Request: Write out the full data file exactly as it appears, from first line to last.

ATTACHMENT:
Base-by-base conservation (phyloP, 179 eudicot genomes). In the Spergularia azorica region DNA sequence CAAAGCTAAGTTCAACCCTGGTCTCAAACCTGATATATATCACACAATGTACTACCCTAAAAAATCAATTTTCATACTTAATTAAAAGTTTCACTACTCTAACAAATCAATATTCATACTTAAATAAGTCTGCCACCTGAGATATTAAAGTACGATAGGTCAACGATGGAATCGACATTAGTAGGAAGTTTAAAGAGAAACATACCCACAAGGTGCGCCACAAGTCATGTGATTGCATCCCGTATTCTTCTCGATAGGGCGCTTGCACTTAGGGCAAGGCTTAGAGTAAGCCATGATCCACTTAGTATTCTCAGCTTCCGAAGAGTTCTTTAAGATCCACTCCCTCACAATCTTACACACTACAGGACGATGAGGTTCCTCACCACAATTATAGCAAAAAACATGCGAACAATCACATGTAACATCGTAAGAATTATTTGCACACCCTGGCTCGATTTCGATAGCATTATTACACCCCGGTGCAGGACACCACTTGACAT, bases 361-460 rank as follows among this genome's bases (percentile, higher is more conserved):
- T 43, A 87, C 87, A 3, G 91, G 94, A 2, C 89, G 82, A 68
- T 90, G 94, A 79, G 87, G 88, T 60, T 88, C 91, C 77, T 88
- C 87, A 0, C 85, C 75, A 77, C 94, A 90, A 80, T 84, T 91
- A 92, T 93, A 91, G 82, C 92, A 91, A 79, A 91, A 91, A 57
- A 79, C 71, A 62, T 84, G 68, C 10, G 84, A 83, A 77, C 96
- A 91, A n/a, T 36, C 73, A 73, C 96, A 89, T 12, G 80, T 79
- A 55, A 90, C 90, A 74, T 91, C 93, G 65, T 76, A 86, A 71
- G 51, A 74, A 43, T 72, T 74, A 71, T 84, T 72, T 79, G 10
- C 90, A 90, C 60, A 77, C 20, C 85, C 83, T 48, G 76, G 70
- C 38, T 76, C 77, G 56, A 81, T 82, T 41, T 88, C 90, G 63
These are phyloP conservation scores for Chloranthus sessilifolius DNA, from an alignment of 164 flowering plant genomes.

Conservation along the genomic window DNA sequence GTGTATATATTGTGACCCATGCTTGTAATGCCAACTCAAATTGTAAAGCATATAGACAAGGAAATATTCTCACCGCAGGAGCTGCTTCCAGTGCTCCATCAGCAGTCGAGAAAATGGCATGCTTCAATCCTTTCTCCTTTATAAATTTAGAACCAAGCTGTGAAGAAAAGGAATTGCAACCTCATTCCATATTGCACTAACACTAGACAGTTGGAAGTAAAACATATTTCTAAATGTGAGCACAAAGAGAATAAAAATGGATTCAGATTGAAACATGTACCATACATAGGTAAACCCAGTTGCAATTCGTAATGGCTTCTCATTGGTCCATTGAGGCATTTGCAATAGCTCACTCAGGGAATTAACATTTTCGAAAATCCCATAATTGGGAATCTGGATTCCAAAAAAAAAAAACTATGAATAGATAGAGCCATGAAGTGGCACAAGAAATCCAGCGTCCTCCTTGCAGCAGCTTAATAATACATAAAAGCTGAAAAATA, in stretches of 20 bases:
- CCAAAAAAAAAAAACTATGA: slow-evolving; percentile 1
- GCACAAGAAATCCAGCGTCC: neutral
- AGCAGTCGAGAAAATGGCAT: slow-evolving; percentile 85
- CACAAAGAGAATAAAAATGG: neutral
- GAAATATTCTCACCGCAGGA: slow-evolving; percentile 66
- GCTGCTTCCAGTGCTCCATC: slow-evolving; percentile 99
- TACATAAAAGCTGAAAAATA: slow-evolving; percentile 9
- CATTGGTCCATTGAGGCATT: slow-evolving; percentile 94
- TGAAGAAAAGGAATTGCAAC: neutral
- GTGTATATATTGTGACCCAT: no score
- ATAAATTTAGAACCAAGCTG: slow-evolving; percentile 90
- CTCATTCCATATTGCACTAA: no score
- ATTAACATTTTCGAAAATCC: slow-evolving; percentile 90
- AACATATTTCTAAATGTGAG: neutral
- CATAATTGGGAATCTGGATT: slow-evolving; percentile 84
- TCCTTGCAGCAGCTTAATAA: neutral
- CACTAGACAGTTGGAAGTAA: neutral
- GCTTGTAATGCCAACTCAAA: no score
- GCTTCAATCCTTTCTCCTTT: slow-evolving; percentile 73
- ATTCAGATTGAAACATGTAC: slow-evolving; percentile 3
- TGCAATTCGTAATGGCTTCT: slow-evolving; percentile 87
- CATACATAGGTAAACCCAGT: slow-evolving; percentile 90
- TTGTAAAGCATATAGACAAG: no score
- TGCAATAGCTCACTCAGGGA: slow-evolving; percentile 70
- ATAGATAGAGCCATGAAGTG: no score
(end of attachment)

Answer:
Base-by-base conservation (phyloP, 179 eudicot genomes). In the Spergularia azorica region DNA sequence CAAAGCTAAGTTCAACCCTGGTCTCAAACCTGATATATATCACACAATGTACTACCCTAAAAAATCAATTTTCATACTTAATTAAAAGTTTCACTACTCTAACAAATCAATATTCATACTTAAATAAGTCTGCCACCTGAGATATTAAAGTACGATAGGTCAACGATGGAATCGACATTAGTAGGAAGTTTAAAGAGAAACATACCCACAAGGTGCGCCACAAGTCATGTGATTGCATCCCGTATTCTTCTCGATAGGGCGCTTGCACTTAGGGCAAGGCTTAGAGTAAGCCATGATCCACTTAGTATTCTCAGCTTCCGAAGAGTTCTTTAAGATCCACTCCCTCACAATCTTACACACTACAGGACGATGAGGTTCCTCACCACAATTATAGCAAAAAACATGCGAACAATCACATGTAACATCGTAAGAATTATTTGCACACCCTGGCTCGATTTCGATAGCATTATTACACCCCGGTGCAGGACACCACTTGACAT, bases 361-460 rank as follows among this genome's bases (percentile, higher is more conserved):
- T 43, A 87, C 87, A 3, G 91, G 94, A 2, C 89, G 82, A 68
- T 90, G 94, A 79, G 87, G 88, T 60, T 88, C 91, C 77, T 88
- C 87, A 0, C 85, C 75, A 77, C 94, A 90, A 80, T 84, T 91
- A 92, T 93, A 91, G 82, C 92, A 91, A 79, A 91, A 91, A 57
- A 79, C 71, A 62, T 84, G 68, C 10, G 84, A 83, A 77, C 96
- A 91, A n/a, T 36, C 73, A 73, C 96, A 89, T 12, G 80, T 79
- A 55, A 90, C 90, A 74, T 91, C 93, G 65, T 76, A 86, A 71
- G 51, A 74, A 43, T 72, T 74, A 71, T 84, T 72, T 79, G 10
- C 90, A 90, C 60, A 77, C 20, C 85, C 83, T 48, G 76, G 70
- C 38, T 76, C 77, G 56, A 81, T 82, T 41, T 88, C 90, G 63
These are phyloP conservation scores for Chloranthus sessilifolius DNA, from an alignment of 164 flowering plant genomes.

Conservation along the genomic window DNA sequence GTGTATATATTGTGACCCATGCTTGTAATGCCAACTCAAATTGTAAAGCATATAGACAAGGAAATATTCTCACCGCAGGAGCTGCTTCCAGTGCTCCATCAGCAGTCGAGAAAATGGCATGCTTCAATCCTTTCTCCTTTATAAATTTAGAACCAAGCTGTGAAGAAAAGGAATTGCAACCTCATTCCATATTGCACTAACACTAGACAGTTGGAAGTAAAACATATTTCTAAATGTGAGCACAAAGAGAATAAAAATGGATTCAGATTGAAACATGTACCATACATAGGTAAACCCAGTTGCAATTCGTAATGGCTTCTCATTGGTCCATTGAGGCATTTGCAATAGCTCACTCAGGGAATTAACATTTTCGAAAATCCCATAATTGGGAATCTGGATTCCAAAAAAAAAAAACTATGAATAGATAGAGCCATGAAGTGGCACAAGAAATCCAGCGTCCTCCTTGCAGCAGCTTAATAATACATAAAAGCTGAAAAATA, in stretches of 20 bases:
- CCAAAAAAAAAAAACTATGA: slow-evolving; percentile 1
- GCACAAGAAATCCAGCGTCC: neutral
- AGCAGTCGAGAAAATGGCAT: slow-evolving; percentile 85
- CACAAAGAGAATAAAAATGG: neutral
- GAAATATTCTCACCGCAGGA: slow-evolving; percentile 66
- GCTGCTTCCAGTGCTCCATC: slow-evolving; percentile 99
- TACATAAAAGCTGAAAAATA: slow-evolving; percentile 9
- CATTGGTCCATTGAGGCATT: slow-evolving; percentile 94
- TGAAGAAAAGGAATTGCAAC: neutral
- GTGTATATATTGTGACCCAT: no score
- ATAAATTTAGAACCAAGCTG: slow-evolving; percentile 90
- CTCATTCCATATTGCACTAA: no score
- ATTAACATTTTCGAAAATCC: slow-evolving; percentile 90
- AACATATTTCTAAATGTGAG: neutral
- CATAATTGGGAATCTGGATT: slow-evolving; percentile 84
- TCCTTGCAGCAGCTTAATAA: neutral
- CACTAGACAGTTGGAAGTAA: neutral
- GCTTGTAATGCCAACTCAAA: no score
- GCTTCAATCCTTTCTCCTTT: slow-evolving; percentile 73
- ATTCAGATTGAAACATGTAC: slow-evolving; percentile 3
- TGCAATTCGTAATGGCTTCT: slow-evolving; percentile 87
- CATACATAGGTAAACCCAGT: slow-evolving; percentile 90
- TTGTAAAGCATATAGACAAG: no score
- TGCAATAGCTCACTCAGGGA: slow-evolving; percentile 70
- ATAGATAGAGCCATGAAGTG: no score